According to Director of Networking and Telecommunications Jason Lavoie, over 25 unauthorized Wi-fi access points have been installed since the beginning of the academic year, mainly in dorms, and are now causing problems with the network as a whole. 

According to Chief Information Officer Mitch Davis and Lavoie, this has resulted in poorer service for the rest of the community. 

Though Information Technology (IT) could turn off the unauthorized access points on their own, Davis said he hopes to instead encourage collaboration between students and IT in tackling this issue, a sentiment he outlined in an email to the college on November 15. 

The Bowdoin wireless network, according to Davis, is made up of over 400 authorized access points across campus, each of which receives the network’s full bandwidth and divides it among the members of the community connected to it. These access points communicate with each other so that when a person enters a new space, she receives her wireless connection through the nearest access point with the least amount of people on it. 

The personal access points that students install provide them with the entire, undivided bandwidth of the wireless network, but interfere with the communication between the authorized access points—causing the wireless association of nearby users to come and go. The effect is magnified in areas where multiple personal access points are present. This can almost entirely drown out the Bowdoin network.

According to Cisco Systems Engineer Greg Costanzo, a representative from the vendor that provides Wi-fi to campus, the installation of unauthorized access points also threatens the security of the network by providing potential avenues through which outsiders can connect to and harm the Bowdoin network. 

“When you put up a standalone access point,” Costanzo said, “You’re basically vouching for anyone who connects to it—they’re accessing the network as though they are you, so if they do unlawful activity, then that’s going to show up as being on your shoulders.”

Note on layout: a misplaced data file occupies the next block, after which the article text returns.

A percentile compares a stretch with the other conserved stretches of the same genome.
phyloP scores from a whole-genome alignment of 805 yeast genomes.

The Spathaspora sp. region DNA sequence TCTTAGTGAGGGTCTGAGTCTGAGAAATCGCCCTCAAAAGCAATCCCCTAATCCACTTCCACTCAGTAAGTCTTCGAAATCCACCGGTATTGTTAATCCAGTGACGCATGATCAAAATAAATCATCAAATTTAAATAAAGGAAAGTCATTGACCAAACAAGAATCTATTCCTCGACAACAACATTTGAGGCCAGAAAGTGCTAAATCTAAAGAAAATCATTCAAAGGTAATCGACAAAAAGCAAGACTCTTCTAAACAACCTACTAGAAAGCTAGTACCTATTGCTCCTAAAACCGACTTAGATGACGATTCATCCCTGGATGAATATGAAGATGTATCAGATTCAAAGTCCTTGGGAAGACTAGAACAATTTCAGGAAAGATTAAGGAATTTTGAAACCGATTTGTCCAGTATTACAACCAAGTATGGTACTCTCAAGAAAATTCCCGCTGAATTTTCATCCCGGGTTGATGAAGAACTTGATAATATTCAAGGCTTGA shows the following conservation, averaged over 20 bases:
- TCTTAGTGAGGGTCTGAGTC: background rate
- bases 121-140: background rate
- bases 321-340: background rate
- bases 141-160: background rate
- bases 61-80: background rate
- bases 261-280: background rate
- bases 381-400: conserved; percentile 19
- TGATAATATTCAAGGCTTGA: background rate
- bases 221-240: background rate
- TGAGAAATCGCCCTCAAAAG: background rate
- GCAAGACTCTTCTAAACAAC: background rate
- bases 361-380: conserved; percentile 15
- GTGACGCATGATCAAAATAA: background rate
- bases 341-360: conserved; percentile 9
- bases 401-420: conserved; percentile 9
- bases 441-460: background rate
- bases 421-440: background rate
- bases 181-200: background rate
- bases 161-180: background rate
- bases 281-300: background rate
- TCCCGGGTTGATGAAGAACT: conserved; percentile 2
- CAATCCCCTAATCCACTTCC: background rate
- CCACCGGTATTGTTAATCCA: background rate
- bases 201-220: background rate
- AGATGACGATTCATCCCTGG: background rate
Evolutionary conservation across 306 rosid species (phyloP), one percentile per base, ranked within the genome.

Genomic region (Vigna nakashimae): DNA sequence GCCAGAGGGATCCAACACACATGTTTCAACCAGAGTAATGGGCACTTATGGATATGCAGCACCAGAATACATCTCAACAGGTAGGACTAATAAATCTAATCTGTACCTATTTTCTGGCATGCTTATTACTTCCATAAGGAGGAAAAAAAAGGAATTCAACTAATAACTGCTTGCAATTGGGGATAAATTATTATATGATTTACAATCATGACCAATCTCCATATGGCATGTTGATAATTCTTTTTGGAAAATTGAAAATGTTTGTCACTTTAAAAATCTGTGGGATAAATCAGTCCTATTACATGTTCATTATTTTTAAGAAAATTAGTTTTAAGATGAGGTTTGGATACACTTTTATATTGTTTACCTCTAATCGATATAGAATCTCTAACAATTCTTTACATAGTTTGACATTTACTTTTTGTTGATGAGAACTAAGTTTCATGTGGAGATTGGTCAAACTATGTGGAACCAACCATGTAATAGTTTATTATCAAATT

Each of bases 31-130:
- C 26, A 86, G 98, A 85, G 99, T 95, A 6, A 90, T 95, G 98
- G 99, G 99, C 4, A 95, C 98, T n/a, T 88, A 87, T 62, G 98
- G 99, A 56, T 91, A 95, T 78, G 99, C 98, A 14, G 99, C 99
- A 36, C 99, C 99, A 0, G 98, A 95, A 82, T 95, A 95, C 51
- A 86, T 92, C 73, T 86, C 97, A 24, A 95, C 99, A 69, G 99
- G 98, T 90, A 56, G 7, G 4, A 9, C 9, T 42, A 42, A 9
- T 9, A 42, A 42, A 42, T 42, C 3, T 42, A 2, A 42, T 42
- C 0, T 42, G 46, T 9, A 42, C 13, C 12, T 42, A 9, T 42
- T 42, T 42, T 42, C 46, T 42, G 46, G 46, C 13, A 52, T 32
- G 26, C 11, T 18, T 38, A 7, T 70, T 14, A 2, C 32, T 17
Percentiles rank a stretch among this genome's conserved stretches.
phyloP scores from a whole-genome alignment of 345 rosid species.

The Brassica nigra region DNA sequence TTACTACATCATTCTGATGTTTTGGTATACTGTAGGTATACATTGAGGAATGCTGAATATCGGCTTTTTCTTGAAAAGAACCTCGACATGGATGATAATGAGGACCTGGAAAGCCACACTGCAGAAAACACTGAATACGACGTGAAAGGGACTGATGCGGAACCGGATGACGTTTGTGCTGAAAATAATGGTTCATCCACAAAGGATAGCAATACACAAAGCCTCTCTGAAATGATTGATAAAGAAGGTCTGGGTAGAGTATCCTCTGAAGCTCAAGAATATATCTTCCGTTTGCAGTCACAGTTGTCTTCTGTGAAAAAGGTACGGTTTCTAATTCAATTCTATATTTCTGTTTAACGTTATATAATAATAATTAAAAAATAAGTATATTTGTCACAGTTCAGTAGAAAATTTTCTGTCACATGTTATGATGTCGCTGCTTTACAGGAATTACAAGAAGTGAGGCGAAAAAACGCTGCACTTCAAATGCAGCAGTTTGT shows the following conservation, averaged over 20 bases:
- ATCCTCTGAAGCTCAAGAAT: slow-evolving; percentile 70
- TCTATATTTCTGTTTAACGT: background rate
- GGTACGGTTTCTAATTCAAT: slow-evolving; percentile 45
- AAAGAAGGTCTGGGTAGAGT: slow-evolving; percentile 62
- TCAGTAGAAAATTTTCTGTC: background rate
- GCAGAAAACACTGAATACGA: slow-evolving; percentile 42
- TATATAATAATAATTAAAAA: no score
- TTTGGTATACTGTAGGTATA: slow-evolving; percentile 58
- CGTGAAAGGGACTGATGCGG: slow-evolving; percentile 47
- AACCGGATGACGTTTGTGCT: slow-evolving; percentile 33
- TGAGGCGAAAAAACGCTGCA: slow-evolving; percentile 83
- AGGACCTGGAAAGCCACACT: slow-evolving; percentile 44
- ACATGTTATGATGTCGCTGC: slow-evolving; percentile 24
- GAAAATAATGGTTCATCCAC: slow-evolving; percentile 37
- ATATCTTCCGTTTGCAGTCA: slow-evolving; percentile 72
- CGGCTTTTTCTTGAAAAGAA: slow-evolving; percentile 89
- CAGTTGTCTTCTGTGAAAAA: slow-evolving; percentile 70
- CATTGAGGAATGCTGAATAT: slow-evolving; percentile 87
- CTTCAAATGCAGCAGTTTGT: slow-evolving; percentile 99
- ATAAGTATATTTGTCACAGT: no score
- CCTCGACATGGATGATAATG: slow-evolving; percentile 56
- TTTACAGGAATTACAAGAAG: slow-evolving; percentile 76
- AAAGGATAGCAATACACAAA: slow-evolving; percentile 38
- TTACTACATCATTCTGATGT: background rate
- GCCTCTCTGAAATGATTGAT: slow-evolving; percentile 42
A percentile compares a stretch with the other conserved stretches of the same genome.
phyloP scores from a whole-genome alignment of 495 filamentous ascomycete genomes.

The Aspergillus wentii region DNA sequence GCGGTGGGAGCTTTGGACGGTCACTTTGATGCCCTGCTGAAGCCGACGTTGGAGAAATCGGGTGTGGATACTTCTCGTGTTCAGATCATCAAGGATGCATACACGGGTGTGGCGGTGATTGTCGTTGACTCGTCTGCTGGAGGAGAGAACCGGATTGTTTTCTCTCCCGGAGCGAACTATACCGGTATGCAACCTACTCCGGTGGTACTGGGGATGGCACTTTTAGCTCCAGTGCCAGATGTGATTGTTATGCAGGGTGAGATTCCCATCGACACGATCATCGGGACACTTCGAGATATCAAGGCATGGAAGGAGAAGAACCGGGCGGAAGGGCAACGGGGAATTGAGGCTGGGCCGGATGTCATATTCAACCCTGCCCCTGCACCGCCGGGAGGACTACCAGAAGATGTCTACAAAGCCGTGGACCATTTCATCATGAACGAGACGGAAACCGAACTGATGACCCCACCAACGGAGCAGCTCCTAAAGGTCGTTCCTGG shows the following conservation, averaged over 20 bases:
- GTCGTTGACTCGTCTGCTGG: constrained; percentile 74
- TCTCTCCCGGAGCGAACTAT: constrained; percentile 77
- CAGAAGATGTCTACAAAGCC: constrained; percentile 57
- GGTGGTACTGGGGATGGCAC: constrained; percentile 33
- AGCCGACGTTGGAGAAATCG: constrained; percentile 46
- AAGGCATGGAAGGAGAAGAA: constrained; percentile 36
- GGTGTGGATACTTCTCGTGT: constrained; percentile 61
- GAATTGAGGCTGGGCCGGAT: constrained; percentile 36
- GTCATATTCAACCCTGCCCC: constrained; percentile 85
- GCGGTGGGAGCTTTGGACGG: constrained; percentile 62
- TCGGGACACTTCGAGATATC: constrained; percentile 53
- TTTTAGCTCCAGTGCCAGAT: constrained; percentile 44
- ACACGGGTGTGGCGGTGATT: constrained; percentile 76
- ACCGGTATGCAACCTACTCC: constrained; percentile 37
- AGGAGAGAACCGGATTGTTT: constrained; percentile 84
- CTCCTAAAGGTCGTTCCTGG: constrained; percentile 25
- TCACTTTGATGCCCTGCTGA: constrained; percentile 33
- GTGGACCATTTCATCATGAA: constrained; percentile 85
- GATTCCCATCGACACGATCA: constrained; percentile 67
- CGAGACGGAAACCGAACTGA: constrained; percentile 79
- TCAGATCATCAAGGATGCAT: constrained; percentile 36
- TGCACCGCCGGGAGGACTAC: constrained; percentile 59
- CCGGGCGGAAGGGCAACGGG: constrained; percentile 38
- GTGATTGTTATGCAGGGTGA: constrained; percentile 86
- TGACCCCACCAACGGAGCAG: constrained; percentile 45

As a first step in addressing the problem, Davis is asking students to turn off—not simply disconnect—all personal access points. He has also brought the issue to the attention of the Bowdoin Student Government. 

“I’ll give it until when people get back from Christmas,” Davis said. “We’ll do a scan then and if people don’t turn them off, [Dean of Student Affairs] Tim Foster and I will probably go talk to them.”

Davis has turned off people’s personal access points occasionally in previous years, but the problem has become more noticeable this year, largely because of an upgrade in the network that took place this summer. 

“[Because of the upgrade] we know what port they’re connected to and what room it’s in, and even the people in the room,” Davis said. “Before, we only knew [the access points] were somewhere on the network and we would have to take a wireless scanner through a building to find it.” 

Davis said he intends to preserve the privacy of students, and hopes he does not have to take it that far. 

To improve Wi-fi coverage around campus without hurting the network, Davis said that students should call him or report dead zones to the Internet Technology Advisory Council (ITAC), a group that meets weekly to solve these problems. 

“[The network is] just new, so it still needs some additional access points to fill out the spaces and the goal is to listen to students to make that happen,” Davis said. “But we need people to talk to us—otherwise we can’t fix it.”

Davis and Lavoie have 40 additional access points they can add to the campus network to increase its coverage or capacity at any moment, and can receive another 85 “at the drop of a hat,” according to Davis.